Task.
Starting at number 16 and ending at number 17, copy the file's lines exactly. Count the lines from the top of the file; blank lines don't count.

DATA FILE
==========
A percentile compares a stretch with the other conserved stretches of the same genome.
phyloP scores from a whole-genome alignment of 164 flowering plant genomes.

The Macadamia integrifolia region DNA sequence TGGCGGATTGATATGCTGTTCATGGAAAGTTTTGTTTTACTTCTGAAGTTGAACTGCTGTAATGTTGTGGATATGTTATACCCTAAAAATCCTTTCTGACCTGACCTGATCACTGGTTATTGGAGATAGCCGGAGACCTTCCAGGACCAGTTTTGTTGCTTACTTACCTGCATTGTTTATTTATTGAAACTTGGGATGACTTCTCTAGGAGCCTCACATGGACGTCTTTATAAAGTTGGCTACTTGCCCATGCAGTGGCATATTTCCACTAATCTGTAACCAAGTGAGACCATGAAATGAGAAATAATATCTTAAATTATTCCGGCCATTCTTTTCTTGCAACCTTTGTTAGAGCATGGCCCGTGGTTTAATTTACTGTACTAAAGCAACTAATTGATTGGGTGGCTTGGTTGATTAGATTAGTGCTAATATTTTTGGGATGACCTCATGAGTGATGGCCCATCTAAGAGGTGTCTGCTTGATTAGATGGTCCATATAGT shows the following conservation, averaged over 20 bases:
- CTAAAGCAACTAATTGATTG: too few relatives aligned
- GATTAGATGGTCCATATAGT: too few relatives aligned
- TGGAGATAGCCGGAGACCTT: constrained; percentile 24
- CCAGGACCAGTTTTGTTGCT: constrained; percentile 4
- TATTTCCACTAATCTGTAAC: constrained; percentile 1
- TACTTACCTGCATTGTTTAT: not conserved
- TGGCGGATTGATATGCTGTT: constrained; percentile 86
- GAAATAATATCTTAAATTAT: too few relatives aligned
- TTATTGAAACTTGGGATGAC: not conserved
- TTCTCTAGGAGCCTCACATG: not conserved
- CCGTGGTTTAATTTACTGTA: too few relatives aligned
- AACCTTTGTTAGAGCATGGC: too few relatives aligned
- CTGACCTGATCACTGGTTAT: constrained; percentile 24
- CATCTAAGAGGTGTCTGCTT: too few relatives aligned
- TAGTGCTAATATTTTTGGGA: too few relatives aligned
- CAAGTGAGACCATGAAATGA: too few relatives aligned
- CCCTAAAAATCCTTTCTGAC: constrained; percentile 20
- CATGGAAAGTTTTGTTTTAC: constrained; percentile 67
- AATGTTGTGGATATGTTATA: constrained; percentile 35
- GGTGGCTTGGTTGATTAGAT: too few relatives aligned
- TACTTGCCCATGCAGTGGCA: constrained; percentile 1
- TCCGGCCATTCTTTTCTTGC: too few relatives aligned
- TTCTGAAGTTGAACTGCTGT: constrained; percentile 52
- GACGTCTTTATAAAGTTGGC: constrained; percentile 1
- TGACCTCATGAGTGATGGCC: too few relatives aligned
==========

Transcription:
- CTGACCTGATCACTGGTTAT: constrained; percentile 24
- CATCTAAGAGGTGTCTGCTT: too few relatives aligned